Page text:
If 44,000 people per year died in avoidable incidents from a single cause, you'd think the American public would be up in arms for a solution. In fact, that many people are killed, and many more injured, from something that could be prevented. If you guessed that "something" is medical mistakes, you would be correct. Are doctors and hospitals doing enough to prevent deadly medical errors? Is there, in fact, more that could be done? And if there is, why isn't anyone doing it?
One way to encourage hospitals and doctors to do more to prevent serious medical errors is to hold them accountable when they fail to. One way to do so is through medical malpractice lawsuits. In most states, you have a limited time from the date that you discovered a medical error to bring a lawsuit. In a few states, you have only a limited amount of time from the date of the mistake itself to bring a claim. In one case, a woman had an X-ray taken that showed a suspicious mass on her lung. For unknown reasons, the patient was not told of her condition, and died three years later from a form of lung cancer that should have been curable.
The woman's daughter tried to file a lawsuit against the hospital, but her claim was barred because New York allows claims for medical malpractice only within two and a half years of the medical mistake, even if the mistake was discovered outside that time period, and even if the mistake resulted in death.
In Oregon, the statute of limitations requires a victim of medical malpractice to file a claim within two years of the date they discovered their injury from malpractice. However, all claims are barred five years from the date of the medical error. The problem is that some medical mistakes, whether acts or omissions, may not come to light for years. When they are discovered outside of the statute of limitations (the time period for filing a claim), patients and families cannot successfully file a claim.
Organizations lobbying on behalf of hospitals have argued that extending statutes of limitation will lead to an explosion in malpractice cases. This is unlikely, since malpractice cases are not filed after most medical errors. But it would provide families of those patients whose injuries were not immediately apparent with a chance for relief. It would also send a message to doctors and hospitals that they could be held responsible for malpractice, whenever it was committed.
Medical malpractice may be widespread, but claims of malpractice are not evenly distributed throughout the population of doctors in the United States. There is variation between specialties, and a relatively small percentage of doctors are responsible for a shockingly high percentage of claims. According to a study published in the New England Journal of Medicine, one percent of the over 54,000 physicians studied accounted for over 32% of all paid claims. Sixteen percent of the doctors studied had at least two paid claims against them; four percent of doctors had at least three. Another study estimated that six percent of doctors were responsible for 58 percent of medical malpractice payments over a fourteen-year time period.
Unfortunately, it may take many successful medical malpractice claims against a doctor before he or she loses her license. In the meantime, many patients are exposed to the risk of deadly medical errors. What can be done to protect patients from the worst "repeat offenders" in medical malpractice cases?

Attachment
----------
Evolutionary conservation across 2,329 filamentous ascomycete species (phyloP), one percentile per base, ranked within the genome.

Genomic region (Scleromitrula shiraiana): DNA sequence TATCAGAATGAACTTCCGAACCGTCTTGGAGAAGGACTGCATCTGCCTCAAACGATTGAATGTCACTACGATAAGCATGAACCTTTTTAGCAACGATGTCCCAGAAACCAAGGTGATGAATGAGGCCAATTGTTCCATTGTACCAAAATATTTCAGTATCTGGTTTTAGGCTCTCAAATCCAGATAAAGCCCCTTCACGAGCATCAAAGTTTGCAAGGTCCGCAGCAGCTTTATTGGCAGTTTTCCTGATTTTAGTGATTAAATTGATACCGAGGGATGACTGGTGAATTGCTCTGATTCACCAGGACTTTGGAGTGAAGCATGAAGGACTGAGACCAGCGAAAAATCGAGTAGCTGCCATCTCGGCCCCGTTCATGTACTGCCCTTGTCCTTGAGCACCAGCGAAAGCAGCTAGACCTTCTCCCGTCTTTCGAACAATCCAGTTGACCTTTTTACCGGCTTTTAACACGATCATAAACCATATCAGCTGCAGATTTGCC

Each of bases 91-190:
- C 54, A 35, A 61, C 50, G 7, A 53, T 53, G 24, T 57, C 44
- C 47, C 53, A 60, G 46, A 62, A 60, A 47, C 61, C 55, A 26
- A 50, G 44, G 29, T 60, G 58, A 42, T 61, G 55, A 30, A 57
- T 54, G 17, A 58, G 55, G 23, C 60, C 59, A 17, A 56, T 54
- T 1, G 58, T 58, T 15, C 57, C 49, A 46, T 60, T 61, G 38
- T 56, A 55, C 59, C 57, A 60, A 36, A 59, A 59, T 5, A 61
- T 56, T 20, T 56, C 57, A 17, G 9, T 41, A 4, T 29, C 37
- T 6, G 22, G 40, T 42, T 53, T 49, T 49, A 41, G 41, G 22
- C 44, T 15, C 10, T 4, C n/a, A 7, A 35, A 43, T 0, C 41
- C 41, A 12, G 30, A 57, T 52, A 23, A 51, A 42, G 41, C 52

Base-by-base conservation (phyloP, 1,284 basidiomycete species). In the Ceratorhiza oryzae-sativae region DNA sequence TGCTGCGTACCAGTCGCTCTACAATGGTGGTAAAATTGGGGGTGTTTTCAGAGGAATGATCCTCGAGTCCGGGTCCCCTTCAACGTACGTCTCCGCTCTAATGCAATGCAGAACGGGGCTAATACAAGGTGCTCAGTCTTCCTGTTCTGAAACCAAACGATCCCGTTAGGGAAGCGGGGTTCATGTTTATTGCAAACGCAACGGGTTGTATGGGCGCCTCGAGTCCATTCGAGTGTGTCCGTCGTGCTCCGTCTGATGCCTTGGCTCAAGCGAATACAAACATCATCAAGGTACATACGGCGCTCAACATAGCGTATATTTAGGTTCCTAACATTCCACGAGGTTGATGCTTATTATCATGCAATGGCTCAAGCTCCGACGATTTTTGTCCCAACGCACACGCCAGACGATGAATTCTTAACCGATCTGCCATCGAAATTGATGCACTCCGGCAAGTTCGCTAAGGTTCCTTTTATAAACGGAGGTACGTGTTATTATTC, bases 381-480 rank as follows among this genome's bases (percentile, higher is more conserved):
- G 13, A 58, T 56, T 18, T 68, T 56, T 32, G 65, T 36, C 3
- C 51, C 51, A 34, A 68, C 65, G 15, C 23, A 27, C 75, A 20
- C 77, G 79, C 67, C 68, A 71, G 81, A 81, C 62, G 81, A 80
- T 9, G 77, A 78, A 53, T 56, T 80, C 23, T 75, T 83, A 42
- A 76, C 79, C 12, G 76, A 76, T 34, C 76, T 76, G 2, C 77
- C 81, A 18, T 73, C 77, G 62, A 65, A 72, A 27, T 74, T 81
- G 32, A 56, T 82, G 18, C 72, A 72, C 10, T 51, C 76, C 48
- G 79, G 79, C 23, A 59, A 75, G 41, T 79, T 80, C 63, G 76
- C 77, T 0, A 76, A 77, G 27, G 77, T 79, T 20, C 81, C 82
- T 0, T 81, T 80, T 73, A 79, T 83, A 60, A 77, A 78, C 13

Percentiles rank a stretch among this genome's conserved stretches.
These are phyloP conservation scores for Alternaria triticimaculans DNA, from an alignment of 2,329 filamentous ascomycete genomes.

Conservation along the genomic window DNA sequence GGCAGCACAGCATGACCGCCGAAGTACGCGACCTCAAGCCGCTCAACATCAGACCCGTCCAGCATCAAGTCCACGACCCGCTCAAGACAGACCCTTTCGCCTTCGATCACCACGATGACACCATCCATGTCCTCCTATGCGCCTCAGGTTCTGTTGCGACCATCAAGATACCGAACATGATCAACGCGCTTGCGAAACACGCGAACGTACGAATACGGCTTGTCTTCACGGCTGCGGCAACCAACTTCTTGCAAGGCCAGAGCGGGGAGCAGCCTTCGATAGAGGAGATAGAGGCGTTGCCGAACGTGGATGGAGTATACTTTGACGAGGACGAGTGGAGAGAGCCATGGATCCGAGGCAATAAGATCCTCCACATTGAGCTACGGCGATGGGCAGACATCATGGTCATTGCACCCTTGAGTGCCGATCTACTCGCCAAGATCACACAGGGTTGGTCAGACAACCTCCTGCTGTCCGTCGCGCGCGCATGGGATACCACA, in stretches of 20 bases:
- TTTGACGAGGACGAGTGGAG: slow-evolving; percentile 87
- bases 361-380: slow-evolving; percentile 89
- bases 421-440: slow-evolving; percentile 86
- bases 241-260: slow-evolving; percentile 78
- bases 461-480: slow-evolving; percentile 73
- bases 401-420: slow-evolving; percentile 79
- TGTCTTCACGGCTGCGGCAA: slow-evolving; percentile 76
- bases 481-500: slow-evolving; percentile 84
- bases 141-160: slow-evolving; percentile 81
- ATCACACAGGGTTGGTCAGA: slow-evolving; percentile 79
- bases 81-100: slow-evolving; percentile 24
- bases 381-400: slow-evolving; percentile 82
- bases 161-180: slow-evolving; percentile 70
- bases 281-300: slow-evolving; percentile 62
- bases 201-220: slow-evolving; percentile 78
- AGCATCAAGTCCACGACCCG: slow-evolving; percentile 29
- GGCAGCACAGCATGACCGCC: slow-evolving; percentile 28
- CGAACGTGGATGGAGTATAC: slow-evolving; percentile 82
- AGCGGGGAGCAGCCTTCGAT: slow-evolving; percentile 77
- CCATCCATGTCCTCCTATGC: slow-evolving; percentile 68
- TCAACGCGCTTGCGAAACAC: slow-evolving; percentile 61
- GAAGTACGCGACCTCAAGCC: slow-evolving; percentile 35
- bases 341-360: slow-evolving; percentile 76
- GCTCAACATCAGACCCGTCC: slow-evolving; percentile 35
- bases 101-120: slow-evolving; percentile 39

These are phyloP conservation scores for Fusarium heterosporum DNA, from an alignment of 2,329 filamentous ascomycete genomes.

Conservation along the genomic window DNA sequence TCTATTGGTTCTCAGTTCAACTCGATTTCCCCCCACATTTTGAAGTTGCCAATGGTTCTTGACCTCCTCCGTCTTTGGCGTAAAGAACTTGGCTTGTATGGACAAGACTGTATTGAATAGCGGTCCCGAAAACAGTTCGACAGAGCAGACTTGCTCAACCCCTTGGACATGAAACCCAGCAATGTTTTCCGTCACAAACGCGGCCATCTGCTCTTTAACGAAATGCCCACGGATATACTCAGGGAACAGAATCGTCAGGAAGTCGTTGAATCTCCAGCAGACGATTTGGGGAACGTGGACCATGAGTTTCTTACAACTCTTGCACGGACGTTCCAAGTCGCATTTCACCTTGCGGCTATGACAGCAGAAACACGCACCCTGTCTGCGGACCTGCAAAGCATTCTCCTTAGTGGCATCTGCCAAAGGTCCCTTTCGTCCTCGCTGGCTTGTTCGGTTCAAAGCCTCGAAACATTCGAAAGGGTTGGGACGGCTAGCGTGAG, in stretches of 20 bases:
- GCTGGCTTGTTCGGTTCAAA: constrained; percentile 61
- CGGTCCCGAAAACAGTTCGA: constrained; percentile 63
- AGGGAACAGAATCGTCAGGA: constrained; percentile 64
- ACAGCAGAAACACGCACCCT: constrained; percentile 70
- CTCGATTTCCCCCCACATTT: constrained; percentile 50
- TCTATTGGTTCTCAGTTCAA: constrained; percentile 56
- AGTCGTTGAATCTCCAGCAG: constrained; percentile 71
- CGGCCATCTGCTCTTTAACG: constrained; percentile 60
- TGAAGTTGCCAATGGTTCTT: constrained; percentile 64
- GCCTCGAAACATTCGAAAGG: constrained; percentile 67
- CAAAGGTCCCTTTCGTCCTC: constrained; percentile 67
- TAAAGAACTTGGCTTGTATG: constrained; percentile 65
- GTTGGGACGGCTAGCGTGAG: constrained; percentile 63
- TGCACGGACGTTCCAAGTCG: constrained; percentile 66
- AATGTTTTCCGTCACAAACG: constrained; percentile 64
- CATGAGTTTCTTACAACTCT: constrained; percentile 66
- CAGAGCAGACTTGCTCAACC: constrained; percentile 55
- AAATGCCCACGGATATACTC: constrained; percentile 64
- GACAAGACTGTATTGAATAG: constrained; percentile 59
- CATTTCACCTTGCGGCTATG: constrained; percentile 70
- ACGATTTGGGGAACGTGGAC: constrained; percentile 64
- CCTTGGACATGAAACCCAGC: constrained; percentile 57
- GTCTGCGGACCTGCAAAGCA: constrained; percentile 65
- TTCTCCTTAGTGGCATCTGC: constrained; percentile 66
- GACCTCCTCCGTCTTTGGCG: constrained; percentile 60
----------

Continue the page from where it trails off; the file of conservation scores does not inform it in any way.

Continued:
There are many possibilities. States could lower the threshold for review of medical licenses so that doctors who repeatedly commit medical errors lose their licenses sooner. Hospital administrators could experience greater consequences for failing to adequately screen or train physicians in their organizations. For example, a percentage of top administrators' compensation could be linked to patient safety and reduction of medical malpractice. This would not only send the message that patient safety is a high priority, but give administrators a very personal incentive to improve it. While one would hope that a financial incentive would not be necessary, having such incentives in place could be very effective.
As things stand now, medical lobbying organizations have been fairly successful at ensuring that doctors and hospitals are in charge of policing themselves, which they have done with varying success. How can you ensure that you are not a victim of a serious medical error? You can research the doctors and hospitals from which you intend to receive treatment, including asking directly about malpractice claims against them. Of course, sometimes you don't have a choice about the doctor you see or the medical facility in which you're treated, such as in an emergency. And you may not have the chance to ask questions about your treatment before receiving it.
Whether or not you have had the chance to research before being treated, if you or a loved one is the victim of a medical error, filing a medical malpractice action could be your best option. Not only will doing so help to compensate you financially for your injury, it will encourage hospitals and doctors to avoid errors in the future. We invite you to contact our law firm to have your questions about medical errors answered.
The information in this blog post is provided for informational purposes only and is not intended to be legal advice. You should not make a decision whether or not to contact a qualified medical malpractice attorney based upon the information in this blog post. No attorney-client relationship is formed nor should any such relationship be implied. If you require legal advice, please consult with a competent medical malpractice attorney licensed to practice in your jurisdiction.
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